Many of the charity collectors you see on the streets don’t work directly for the charity and get commission for every person they sign up. Is this really a cost-effective method of fundraising for charities? I don’t think so.
Walking home last week, an exuberant woman jumped out in front of me waving her arms. Yes, the dreaded ‘chugger’.
You know the ones, those in-your-face young things (I’m 37 and feeling old this week) clutching a clipboard and trying to get us to sign up to a monthly direct debit for the charity of their choice.
I’m not particularly proud of the words that crossed my lips in response, but I equally don’t feel guilty that I refused her advances. I already donate each month to a charity that I believe in. I don’t want to be accosted in the street by a charity collector who is being paid to sign up as many people as possible.
Show your support independently
Often, the chugger doesn’t work for the charity, but rather for a private contractor. This company earns a fee for every person signed up. In many cases the chugger is on commission too. Which means the charity in question may see not a penny of your donations for at least the first few months, if not longer.
Even signing up online yourself is not without hurdles. When I set up the direct debit for my monthly donation I made it clear that I didn’t want any further day-to-day interaction.
I told the charity: just take my money and spend it wisely. Don’t waste half my donation on sending me begging letters, fridge magnets and mass-produced ‘personal’ notes from ‘beneficiaries’.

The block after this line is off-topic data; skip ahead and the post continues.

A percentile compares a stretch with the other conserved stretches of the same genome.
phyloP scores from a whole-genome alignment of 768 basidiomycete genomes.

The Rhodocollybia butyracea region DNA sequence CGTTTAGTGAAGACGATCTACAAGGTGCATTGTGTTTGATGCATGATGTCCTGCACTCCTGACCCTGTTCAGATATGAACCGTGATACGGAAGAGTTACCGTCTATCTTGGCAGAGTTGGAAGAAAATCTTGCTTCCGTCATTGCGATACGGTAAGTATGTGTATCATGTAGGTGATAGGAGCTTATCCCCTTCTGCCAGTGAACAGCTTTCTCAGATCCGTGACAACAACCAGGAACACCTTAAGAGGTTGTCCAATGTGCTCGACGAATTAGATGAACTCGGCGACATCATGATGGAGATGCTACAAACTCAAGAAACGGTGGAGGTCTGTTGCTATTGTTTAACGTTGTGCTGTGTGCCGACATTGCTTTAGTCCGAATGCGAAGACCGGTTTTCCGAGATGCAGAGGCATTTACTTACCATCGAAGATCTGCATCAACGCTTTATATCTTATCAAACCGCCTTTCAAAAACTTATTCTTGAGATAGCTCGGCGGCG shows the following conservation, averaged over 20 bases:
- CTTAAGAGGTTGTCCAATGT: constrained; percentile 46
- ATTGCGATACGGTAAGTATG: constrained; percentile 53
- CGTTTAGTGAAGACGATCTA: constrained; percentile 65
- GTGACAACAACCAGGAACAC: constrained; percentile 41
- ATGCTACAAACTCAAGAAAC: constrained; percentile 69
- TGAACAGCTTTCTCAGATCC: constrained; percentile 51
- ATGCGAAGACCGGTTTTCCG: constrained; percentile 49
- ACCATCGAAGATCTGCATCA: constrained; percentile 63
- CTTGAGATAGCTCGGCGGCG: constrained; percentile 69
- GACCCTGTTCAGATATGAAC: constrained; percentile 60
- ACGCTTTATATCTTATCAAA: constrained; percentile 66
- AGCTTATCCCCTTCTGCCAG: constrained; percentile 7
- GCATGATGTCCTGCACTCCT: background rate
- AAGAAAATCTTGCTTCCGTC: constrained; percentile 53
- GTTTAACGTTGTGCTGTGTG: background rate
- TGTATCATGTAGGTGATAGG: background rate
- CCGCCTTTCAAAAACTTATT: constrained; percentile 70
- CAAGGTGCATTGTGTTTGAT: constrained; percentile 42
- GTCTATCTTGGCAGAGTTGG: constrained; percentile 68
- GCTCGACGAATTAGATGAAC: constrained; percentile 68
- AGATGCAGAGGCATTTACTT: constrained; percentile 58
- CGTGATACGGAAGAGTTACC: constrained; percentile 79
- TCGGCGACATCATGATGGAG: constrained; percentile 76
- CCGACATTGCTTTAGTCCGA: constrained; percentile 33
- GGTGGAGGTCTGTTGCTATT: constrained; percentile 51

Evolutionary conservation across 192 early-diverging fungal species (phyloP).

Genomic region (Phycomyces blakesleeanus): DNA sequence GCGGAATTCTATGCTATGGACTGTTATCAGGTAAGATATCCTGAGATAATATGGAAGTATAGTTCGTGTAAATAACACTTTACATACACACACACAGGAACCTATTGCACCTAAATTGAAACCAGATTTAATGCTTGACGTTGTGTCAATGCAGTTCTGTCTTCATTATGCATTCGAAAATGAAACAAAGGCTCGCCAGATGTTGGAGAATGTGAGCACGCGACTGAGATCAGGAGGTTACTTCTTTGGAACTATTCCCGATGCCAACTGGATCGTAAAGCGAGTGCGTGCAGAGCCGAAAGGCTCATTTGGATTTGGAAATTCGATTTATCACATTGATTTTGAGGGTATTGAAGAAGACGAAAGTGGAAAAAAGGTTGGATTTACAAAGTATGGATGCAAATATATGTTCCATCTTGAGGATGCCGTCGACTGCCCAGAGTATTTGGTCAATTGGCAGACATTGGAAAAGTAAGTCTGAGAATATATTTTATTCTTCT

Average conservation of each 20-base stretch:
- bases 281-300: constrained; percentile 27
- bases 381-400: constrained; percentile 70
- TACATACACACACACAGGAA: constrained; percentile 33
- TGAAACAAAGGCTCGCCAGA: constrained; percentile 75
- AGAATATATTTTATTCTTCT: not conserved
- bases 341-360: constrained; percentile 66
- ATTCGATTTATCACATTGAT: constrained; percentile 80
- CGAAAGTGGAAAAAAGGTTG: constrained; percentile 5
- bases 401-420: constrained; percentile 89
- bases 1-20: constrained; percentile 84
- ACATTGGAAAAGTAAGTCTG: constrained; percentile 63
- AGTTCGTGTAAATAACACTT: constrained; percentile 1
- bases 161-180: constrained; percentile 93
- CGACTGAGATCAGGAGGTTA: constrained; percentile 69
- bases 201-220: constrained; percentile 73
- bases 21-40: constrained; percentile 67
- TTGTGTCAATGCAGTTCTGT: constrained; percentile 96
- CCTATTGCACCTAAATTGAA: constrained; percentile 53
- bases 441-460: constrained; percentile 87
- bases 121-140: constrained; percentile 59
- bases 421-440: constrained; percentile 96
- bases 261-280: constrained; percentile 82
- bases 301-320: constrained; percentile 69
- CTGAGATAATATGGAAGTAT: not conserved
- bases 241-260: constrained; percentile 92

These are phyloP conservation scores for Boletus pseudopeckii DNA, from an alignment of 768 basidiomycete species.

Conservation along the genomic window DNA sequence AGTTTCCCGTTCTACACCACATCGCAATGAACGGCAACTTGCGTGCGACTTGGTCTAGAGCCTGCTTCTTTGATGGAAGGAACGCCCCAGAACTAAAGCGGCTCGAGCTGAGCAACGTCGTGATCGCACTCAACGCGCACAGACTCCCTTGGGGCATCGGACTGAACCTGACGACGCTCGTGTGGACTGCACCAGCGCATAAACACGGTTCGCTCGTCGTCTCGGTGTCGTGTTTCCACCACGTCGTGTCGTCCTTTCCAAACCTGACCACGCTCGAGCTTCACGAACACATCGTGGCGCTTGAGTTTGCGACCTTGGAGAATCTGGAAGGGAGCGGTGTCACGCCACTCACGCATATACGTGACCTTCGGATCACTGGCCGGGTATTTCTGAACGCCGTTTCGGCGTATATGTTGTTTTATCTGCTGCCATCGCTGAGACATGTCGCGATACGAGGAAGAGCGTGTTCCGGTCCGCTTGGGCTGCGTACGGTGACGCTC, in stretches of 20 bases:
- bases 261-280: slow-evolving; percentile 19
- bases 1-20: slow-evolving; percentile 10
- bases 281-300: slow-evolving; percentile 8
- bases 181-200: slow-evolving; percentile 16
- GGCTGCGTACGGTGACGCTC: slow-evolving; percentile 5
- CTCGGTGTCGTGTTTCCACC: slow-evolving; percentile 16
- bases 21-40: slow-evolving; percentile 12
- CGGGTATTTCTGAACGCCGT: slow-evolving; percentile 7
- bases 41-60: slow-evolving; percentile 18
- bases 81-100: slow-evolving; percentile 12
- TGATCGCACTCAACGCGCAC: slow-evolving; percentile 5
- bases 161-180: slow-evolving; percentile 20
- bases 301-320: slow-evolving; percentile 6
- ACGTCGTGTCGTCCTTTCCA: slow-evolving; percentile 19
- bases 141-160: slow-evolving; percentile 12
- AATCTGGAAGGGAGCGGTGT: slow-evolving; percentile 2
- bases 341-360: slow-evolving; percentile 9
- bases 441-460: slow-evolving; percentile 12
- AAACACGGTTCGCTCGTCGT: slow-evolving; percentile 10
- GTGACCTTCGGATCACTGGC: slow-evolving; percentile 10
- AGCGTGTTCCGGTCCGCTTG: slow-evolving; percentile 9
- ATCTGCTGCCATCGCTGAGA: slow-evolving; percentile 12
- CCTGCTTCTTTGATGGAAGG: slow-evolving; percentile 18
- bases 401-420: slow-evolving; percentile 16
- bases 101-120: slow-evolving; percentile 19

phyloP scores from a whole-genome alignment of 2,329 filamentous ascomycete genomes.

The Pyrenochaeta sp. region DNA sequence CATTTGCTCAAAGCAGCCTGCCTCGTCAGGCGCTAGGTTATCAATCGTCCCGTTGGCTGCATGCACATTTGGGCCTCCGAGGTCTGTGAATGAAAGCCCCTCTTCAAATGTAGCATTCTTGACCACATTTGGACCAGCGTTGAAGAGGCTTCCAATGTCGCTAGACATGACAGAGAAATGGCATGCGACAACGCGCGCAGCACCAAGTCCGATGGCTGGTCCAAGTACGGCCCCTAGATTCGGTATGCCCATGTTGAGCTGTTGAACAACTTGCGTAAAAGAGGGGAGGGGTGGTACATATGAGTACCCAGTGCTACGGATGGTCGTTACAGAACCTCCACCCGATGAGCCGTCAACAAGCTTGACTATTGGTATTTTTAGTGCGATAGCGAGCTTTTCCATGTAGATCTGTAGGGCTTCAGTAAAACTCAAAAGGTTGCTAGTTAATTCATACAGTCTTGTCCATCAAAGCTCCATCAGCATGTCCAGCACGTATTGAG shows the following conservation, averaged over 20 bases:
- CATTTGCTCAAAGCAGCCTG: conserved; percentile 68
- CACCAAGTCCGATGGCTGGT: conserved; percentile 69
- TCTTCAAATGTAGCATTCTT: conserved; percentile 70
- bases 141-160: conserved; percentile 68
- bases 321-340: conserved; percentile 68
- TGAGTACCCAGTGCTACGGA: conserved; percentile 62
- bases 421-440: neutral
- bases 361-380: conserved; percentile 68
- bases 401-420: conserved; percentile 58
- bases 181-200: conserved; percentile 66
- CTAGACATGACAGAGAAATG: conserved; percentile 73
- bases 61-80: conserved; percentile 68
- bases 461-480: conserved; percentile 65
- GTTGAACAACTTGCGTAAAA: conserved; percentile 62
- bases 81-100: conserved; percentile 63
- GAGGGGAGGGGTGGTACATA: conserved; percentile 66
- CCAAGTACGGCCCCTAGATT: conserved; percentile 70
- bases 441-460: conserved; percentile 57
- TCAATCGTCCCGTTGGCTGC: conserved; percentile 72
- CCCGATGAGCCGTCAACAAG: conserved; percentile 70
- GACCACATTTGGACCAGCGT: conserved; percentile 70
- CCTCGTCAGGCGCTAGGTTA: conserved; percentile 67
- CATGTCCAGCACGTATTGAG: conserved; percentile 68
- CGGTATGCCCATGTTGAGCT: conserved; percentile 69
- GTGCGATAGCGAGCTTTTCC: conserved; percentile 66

It didn’t stop them sending me junk mail though, and I had to contact them twice more to stop it. I support the cause, but if I think a charity is wasting my money on unnecessary marketing, I won’t donate at all.
Does the benefit justify the cost?
I realise that all this must be an effective money-raiser for many charities – that’s why they do it. But which of the following is better?
(a) A charity earns £1m a year from voluntary donations and traditional fundraising
(b) Chugging and direct mailing brings in an increased total of £3m a year, but £1.5m of this goes in commission and advertising.
For the charity’s coffers, option (b) is obviously better. For the donating public, it’s much less clear-cut and will leave many people feeling ripped off.
Making me feel bad for rejecting a chugger in the street or for not buying an orphan-and-maltreated-donkey calendar just damages a charity’s brand. And if a charity loses public trust, it might as well pack up and go home.
PS. A note to chuggers: I admire your enthusiasm, but zany jumping about went out with Timmy Mallett in the 80s.